New Zealand cartoons

About this guide

Use this guide to get an introduction to the Cartoon and Comics Archive collection. Find out:

  • why researching cartoons is important
  • which formats we collect
  • how to search for cartoons on this site
  • researching individual cartoonists and their work
  • other sources for cartoon research
  • how to view cartoons
  • how to use cartoons and order copies.
French cartoonist killings 10 January 2015, by Thomas Scott. Ref: DCDL-0030449. Alexander Turnbull Library.

What is the Cartoon and Comics Archive collection?

The New Zealand Cartoon and Comics Archive includes over 60,000 cartoons reflecting New Zealand society and politics. It contains cartoons, caricatures and comics from the 19th century to the present.

The New Zealand Cartoon and Comics Archive

The New Zealand Cartoon and Comics Archive is contained within the Alexander Turnbull Library’s Drawings, Paintings and Prints collection.

Because comics and related art forms are also heavily represented in our published collections, we have produced a complementary research guide for Comics and Zines.

Comics and zines research guide

Why use cartoons?

“A good cartoon can convey, at a glance, a wealth of information; it can epitomise an idea better than a thousand words; it is remembered when words are forgotten; it is instant enlightenment.” — Sir John Marshall, NZ Prime Minister 1972. John Marshall Memoirs, Vol. One, 1912-1960, 1983.

Recent scholarship has emphasised the ways cartoons offer insights into a given time period, including both wider themes, such as the portrayal of Māori, and more specific events, such as the Christchurch earthquakes.

Cartoons often sum up complex issues in a single striking image and are even collected by many of the politicians they lampoon. Cartoons are also studied by art historians, who can be interested in their graphic qualities, material processes and systems of distribution.

In New Zealand, Ian F. Grant and others have used cartoons to outline the country’s political and social history. See, for instance, Grant’s ‘Between the lines: a cartoon history of New Zealand political and social history 1906-2005’ (2005) and Sarah Murray’s ‘A cartoon war’ (2012).

What formats does the Archive contain?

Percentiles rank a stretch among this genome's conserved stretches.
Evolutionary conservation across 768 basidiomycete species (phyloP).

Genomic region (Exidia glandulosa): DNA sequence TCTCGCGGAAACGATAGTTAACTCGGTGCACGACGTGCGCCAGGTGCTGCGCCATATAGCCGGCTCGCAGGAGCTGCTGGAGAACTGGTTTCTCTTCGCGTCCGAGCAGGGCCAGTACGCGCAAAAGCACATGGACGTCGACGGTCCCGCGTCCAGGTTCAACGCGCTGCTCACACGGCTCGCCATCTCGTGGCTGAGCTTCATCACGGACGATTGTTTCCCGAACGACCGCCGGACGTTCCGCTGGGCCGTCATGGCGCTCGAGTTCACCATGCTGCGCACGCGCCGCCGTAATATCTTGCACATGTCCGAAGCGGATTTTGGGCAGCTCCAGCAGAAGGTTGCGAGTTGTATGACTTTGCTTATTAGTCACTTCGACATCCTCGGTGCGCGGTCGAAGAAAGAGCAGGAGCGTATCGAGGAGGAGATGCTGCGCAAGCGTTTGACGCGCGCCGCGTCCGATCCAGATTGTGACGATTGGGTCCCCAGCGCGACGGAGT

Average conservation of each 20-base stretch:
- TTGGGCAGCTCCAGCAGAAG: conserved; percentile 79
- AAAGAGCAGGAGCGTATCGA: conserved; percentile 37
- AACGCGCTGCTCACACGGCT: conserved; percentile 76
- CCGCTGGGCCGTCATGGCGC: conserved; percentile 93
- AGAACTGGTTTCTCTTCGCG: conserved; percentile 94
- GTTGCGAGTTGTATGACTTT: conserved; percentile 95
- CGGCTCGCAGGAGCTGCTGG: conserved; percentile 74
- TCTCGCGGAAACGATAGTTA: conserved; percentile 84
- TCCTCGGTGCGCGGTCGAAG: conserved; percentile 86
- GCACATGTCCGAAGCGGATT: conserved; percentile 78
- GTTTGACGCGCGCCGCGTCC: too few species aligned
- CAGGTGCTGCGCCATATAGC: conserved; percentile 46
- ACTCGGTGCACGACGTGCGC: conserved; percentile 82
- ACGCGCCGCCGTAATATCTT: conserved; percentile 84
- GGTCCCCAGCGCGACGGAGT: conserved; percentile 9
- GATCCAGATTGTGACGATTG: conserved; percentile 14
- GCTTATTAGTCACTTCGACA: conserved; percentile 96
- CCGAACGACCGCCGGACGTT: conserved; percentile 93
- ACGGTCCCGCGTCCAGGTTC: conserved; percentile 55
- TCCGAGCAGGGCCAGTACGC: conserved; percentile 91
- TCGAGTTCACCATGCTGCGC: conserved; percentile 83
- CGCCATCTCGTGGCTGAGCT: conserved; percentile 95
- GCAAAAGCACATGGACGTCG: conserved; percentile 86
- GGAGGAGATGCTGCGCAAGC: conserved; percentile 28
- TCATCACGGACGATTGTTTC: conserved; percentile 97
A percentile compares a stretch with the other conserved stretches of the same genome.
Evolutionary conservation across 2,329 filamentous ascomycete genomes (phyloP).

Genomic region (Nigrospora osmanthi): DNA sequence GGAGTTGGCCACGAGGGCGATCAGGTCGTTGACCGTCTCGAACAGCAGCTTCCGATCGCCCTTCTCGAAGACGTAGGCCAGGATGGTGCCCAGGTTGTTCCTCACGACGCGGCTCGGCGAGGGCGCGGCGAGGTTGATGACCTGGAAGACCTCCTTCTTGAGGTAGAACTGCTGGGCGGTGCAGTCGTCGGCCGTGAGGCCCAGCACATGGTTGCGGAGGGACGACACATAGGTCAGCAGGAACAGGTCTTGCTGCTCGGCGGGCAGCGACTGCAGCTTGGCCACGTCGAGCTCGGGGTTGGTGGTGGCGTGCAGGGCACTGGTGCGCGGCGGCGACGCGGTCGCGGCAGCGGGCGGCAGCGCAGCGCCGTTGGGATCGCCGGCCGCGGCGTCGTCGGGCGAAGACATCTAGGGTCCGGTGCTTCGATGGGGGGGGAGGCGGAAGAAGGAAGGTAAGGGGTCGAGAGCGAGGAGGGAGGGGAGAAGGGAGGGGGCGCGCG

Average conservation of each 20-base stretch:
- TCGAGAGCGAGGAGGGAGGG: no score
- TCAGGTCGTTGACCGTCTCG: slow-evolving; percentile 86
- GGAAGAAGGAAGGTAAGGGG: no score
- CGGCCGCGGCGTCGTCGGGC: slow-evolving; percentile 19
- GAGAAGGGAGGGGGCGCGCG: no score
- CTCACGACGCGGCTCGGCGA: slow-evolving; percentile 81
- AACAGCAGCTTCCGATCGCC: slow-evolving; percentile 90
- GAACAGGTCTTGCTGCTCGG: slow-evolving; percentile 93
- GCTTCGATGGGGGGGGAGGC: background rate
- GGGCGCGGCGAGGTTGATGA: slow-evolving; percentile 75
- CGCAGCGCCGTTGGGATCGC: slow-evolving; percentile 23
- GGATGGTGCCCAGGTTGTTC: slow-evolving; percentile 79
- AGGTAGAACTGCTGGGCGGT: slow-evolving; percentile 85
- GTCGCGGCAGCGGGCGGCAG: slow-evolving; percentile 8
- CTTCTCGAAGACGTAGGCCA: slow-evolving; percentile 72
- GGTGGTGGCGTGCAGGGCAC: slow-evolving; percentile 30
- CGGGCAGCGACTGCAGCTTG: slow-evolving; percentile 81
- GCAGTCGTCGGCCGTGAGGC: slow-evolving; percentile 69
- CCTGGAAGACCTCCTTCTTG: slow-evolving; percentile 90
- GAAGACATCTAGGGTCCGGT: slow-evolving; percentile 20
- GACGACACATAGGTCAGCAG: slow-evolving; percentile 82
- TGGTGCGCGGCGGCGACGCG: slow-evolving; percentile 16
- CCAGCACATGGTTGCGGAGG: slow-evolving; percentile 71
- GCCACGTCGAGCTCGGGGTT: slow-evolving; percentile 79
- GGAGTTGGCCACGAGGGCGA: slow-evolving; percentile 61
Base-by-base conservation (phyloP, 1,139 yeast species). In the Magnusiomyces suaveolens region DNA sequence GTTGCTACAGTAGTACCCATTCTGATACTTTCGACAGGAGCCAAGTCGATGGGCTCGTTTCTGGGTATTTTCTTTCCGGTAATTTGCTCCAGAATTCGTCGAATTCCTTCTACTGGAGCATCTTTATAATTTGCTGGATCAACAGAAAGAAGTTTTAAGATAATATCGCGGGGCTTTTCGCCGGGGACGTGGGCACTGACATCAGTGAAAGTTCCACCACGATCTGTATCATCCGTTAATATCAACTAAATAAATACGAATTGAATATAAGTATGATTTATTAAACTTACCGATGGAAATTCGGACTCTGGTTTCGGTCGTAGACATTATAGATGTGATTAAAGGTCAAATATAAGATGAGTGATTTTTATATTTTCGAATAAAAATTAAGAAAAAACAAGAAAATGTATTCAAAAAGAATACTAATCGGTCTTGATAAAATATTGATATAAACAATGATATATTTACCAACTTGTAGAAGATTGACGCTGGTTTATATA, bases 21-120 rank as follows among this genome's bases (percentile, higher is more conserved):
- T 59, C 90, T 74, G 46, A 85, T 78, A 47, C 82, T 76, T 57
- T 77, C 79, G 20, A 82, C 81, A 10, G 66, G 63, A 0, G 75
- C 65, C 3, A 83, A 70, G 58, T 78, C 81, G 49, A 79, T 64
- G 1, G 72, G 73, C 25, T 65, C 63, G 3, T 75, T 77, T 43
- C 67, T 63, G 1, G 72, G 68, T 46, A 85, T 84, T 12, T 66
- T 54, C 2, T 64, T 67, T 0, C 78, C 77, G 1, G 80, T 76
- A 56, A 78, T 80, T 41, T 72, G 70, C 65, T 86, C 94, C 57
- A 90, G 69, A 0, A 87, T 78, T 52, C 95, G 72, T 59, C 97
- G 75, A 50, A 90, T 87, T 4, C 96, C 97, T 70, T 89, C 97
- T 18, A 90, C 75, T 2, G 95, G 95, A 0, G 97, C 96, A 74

The Archive includes original cartoon drawings from the 20th and 21st centuries by cartoonists like Nevile Lodge, Eric Heath and Peter Bromhead. It also includes many reproductions and newspaper clippings of 20th-century cartoons.

Since the early 2000s, the Cartoon and Comics Archive has also collected born-digital cartoons, receiving several hundred cartoons each month.

In 2019, the Archive was expanded to include comics and comic art. We also collect manuscripts and other material relating to artists’ lives.

Shows a dog labelled public wearing a pet cone (colloquially known as a 'cone of shame') under the title 'The truth is hard to get at'. Refers to the revelations and allegations leading up to the 2014 General Election, especially the revelations of so-called dirty politics and various cover-ups around those issues.
Dog Beehive, by Sharon Murdoch, 17 September 2014. Ref: DCDL-0030121. Alexander Turnbull Library.

How to search for cartoons in our collections

Below is information about doing a basic cartoon search and also how to search for the work of a specific cartoonist in our collections.

Start a search from the Cartoon and Comics Archive collection page and you’ll restrict your results to this collection.

Cartoon and Comics Archive collection page

Otherwise, to search all the collections enter a search term in the main search box, and add the words ‘cartoon’, ‘comic’ or ‘caricature’ to this.

From the results page, you can narrow results down by using filters on the left-hand side of the screen. The filters include ‘Date’, ‘Type’ and ‘Subject’, as well as whether or not they are ‘online’ or ‘physical’ items. Online items are either born-digital or have been digitised, and can be viewed on the website.

Search results page for 'christchurch earthquake cartoon', showing collection items, and filters that can be used to narrow down results by format and date.

Researching individual cartoonists and their work

If you are interested in the work of a specific cartoonist, search the Natioanl Library website using the term ‘cartoon’ and the cartoonist’s name.